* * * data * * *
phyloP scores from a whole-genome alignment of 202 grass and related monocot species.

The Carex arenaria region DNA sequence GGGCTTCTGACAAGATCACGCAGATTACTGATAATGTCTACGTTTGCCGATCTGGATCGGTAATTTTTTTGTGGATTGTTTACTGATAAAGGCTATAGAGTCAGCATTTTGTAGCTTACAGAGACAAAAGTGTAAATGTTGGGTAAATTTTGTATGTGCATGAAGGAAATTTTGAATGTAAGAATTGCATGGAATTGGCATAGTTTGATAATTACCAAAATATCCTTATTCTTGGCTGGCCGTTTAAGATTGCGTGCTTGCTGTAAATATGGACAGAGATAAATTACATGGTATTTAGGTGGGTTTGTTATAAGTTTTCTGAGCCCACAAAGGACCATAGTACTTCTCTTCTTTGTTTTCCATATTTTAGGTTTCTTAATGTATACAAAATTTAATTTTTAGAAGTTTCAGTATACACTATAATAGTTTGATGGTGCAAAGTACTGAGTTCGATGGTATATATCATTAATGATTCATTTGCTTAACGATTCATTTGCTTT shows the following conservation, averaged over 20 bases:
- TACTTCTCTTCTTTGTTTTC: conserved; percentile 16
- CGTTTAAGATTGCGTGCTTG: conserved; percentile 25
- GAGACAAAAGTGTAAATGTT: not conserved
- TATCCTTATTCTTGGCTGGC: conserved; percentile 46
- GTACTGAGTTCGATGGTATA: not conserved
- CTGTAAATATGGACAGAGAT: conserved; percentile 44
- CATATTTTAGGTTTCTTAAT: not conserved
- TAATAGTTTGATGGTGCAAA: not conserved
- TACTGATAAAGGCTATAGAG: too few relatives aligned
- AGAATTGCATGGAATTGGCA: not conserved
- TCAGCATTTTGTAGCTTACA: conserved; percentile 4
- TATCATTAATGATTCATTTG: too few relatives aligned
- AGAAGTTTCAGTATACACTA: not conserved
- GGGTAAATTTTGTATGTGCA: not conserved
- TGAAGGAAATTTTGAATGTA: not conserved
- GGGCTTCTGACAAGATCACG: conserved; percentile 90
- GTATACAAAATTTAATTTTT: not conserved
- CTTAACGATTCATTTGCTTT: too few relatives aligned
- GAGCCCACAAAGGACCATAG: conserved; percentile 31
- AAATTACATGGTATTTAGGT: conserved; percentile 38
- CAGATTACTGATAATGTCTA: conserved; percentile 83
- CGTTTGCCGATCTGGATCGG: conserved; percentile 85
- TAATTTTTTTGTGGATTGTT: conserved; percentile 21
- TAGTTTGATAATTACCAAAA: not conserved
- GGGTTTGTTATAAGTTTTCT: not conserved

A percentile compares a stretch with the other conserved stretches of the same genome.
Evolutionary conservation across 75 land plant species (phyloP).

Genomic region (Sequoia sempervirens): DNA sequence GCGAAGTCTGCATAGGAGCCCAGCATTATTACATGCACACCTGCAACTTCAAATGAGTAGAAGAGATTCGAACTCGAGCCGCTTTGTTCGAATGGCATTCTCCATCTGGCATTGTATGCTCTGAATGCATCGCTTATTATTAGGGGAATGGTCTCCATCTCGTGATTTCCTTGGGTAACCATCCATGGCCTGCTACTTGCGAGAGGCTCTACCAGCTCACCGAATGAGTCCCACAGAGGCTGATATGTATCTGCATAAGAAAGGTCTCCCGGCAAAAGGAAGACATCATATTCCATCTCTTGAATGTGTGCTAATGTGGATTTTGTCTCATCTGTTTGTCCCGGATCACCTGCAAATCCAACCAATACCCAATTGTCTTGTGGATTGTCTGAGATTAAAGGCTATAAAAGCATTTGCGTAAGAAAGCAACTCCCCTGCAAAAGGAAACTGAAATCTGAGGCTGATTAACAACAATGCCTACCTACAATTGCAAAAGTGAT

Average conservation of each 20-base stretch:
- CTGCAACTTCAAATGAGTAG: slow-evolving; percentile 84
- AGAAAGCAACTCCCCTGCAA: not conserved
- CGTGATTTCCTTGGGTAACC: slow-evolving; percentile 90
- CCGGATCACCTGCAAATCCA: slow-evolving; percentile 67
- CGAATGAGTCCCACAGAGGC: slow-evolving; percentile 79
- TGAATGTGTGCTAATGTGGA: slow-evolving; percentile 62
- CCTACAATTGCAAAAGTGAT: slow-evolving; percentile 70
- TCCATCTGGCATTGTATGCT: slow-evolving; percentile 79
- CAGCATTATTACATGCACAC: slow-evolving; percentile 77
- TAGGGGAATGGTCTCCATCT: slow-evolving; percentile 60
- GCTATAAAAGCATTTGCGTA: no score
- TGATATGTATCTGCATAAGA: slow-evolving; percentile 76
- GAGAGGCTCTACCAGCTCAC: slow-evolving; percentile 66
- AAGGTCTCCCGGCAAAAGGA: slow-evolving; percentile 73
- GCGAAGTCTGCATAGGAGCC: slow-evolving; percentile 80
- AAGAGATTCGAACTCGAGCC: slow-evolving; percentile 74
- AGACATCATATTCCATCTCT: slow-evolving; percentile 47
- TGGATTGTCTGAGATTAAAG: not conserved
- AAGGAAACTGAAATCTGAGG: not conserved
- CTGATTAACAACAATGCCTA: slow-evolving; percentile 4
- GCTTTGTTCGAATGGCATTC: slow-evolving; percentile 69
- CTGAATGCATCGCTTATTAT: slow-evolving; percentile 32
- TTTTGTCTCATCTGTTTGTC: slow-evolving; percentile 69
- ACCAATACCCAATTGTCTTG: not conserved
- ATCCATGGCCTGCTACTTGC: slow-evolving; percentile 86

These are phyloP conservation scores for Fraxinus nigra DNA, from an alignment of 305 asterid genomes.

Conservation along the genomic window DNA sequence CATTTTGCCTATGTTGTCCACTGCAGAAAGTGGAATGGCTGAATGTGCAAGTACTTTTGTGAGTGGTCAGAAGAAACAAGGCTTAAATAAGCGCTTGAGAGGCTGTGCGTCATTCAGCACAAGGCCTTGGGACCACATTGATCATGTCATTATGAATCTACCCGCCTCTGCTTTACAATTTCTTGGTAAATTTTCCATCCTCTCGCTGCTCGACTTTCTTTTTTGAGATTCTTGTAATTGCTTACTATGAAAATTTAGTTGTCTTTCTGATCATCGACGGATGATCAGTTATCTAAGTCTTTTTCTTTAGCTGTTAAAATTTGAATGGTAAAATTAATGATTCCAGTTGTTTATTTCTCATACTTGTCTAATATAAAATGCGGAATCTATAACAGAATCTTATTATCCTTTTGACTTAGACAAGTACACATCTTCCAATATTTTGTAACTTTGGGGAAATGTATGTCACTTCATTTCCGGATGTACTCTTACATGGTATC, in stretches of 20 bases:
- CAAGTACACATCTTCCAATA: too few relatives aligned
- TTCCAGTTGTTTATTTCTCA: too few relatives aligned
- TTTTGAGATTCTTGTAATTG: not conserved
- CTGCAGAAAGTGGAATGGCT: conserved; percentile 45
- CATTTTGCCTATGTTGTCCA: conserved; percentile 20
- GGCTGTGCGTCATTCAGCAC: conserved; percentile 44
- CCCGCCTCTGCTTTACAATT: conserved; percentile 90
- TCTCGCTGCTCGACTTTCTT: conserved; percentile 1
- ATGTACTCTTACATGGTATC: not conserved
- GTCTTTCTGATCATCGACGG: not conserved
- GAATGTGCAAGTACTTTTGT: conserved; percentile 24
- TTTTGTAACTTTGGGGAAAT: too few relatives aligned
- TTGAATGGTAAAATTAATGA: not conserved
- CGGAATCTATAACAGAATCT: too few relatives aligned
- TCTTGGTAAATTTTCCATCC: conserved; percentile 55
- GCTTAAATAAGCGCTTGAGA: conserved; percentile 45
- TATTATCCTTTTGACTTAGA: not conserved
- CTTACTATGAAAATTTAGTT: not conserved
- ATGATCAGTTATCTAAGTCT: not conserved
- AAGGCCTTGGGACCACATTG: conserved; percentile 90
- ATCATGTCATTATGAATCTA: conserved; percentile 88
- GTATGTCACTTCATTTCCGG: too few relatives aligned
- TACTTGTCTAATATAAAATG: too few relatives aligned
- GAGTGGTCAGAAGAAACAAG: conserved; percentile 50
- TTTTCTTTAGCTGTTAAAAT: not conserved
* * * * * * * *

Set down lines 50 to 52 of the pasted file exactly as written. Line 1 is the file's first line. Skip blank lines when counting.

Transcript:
- AAGGAAACTGAAATCTGAGG: not conserved
- CTGATTAACAACAATGCCTA: slow-evolving; percentile 4
- GCTTTGTTCGAATGGCATTC: slow-evolving; percentile 69